The Federation of Communication Services, trade body to the UK's private radio operators, is calling for Ofcom to step away from the free market when it comes to spectrum regulation. The Federation, representing more than 300 UK companies with interests in private radio, has published a 14-point advisory for Ofcom's …
Never understood why we need terrestrial TV. If we had spent the money that was spent on moving from analogue to digital in giving people either satellite TV or cable TV we would have saved a lot of money and free up a lot of band width.
I disagree that moving to satellite or cable would solve anything since those are proprietary networks and unless you want to pay for upkeep on them for me as well it wouldn't work. We should just spend the money to get internet to everyone, scrap timed content altogether and then watch shows off the internet when we want to (i.e. shows would be available to watch at any time during the day / evening / week after etc that they want them to screen on).
You can get free satellite just as you can free TV through your aerial, what's the difference?
Well the current free-to-air satellite service doesn't include all the channels available on Freeview (e.g. Channel 5).
And satellite comms still require bandwidth, albeit a different part of the spectrum...
Re: doesn't include Channel 5
I'd have thought you could charge for that service.
I can get Channel 5 on freesat without a viewing card, I think its been fta for quite a while now.
Can anyone explain?
From a purely technical and practical point of view, I can't understand why taxi drivers and similar people would need private radio in preference to the standard mobile phone service. A dedicated mobile phone (voice and text only) could easily be made to dock/integrate into the car's power and audio system and a 'specialist' model could be made that can automatically accept calls so that the driver doesn't need to fiddle with it when his controller calls him.
I'm not saying they should be denied the use of private radio, I'm just wondering why they want it in preference to standard mobile voice service. Is it a running cost and/or privacy thing?
Re: Can anyone explain?
A call is person-to-person. Radio lets all the cabbies hear it... dispatch can ask "anyone near West Street?"
Re: Can anyone explain?
Maybe not as applicable to taxi companies, but radio is used by e.g. security teams in event venues because as well as the one-to-many reception, you're not as limited by phone network signal and capacity etc. Radio nets using battery-powered radios will keep going even in a power cut etc - important considerations in security/safety applications.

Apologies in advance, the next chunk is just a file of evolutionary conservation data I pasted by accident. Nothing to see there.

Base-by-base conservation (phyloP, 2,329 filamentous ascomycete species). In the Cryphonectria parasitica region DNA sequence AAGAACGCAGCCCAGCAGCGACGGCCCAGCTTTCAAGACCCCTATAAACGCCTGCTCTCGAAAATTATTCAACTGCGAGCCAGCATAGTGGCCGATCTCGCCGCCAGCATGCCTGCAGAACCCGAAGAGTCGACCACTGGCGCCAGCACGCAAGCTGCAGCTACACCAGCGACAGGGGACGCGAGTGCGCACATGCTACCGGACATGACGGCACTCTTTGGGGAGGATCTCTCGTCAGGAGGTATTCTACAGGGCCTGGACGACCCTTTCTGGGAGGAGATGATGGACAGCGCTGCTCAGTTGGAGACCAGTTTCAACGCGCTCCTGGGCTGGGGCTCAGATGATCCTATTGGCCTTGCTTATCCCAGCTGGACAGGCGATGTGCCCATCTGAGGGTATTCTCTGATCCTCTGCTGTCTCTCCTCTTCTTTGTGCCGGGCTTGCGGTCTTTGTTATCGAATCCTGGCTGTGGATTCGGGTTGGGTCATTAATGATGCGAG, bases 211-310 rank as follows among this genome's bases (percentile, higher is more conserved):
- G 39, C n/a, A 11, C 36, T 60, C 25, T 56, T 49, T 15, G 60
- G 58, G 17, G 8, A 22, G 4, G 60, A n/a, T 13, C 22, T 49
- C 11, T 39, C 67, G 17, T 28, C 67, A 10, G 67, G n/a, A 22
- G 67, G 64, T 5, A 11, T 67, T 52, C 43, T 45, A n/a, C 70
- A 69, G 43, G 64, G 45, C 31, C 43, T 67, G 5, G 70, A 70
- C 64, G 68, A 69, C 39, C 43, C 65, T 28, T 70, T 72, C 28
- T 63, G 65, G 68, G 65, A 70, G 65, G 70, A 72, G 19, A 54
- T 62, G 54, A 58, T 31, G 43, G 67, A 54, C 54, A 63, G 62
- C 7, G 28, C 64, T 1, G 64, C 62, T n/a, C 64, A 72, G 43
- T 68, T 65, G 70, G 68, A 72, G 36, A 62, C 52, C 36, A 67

Re: Can anyone explain?
When you are dealing with short sharp bits of information which need to be sent to one or more cars/trucks its a lot quicker and easier to 'push to talk' then go through the whole dialling process. Mind you, mobile operators are missing a trick by not enabling push to talk systems on mobile phones.
And of course...
you don't have to pay 10p/minute to use a radio..
Re: And of course...
For company contracts, calls between the company mobiles are normally free*.
*well, bundled anyways.
Don't most cabbies...
...have a little (3G?) touchscreen box to accept new jobs and for GPS these days, every cab I've been in lately seems to. It actually surprised me the other day when I heard, then saw, the old radio hidden away down by the driver... I thought they'd got rid of them completely.
The taxi drivers I've seen here lately seem to be moving in that direction, certainly - and with mobiles having either GPS or at least basic location services, it's easier for the dispatcher to see "ah, Dave's a mile from this fare and not doing anything, I'll send him".
At least one mobile company has managed to offer a working push-to-talk setup anyway, though; I'm sure if they saw a market for it here, handsets would do it pretty soon.
@Tom Wood: Yes, handheld radios work fine in power cuts - but so do mobile phones: the base stations have serious battery capacity to keep them going if the mains goes off for a while. There's also the security angle: radios are easy to monitor/jam/interfere with, mobiles have reasonable protection against that.
Mobiles in power cuts?
"the base stations have serious battery capacity to keep them going if the mains goes off for a while."
There was a time, back in the day, when some of the bigger base stations even had generators.
These days, with coverage and capacity both enlarged by massive numbers of near-invisible mini cell stations (or whatever they're called), I'm surprised to hear they've got "serious battery capacity".
Linkage welcome, or more details, or whatever.
But personally I'm not expecting mobiles to be guaranteed to work in a power cut, which is one reason why I retain a traditional landline with a line-powered phone on it. I'm assuming BT still have a legal obligation to supply continued landline service during a power cut.
The cable companies never had any such obligation and so when the electricity goes off, your phone service likely goes off.
And I'd be very surprised if it was all that different these days for the mobile companies.
- Review This is why we CAN have nice things: Samsung Galaxy Alpha
- Hey, YouTube lovers! How about you pay us, we start paying for STUFF? - Google
- MEN: For pity's sake SLEEP with LOTS of WOMEN - and avoid Prostate Cancer
- Vid BONFIRE of the MEGA-BUCKS: $200m+ BURNED in SECONDS in Antares launch blast
- Tim Cook: The classic iPod HAD to DIE, and this is WHY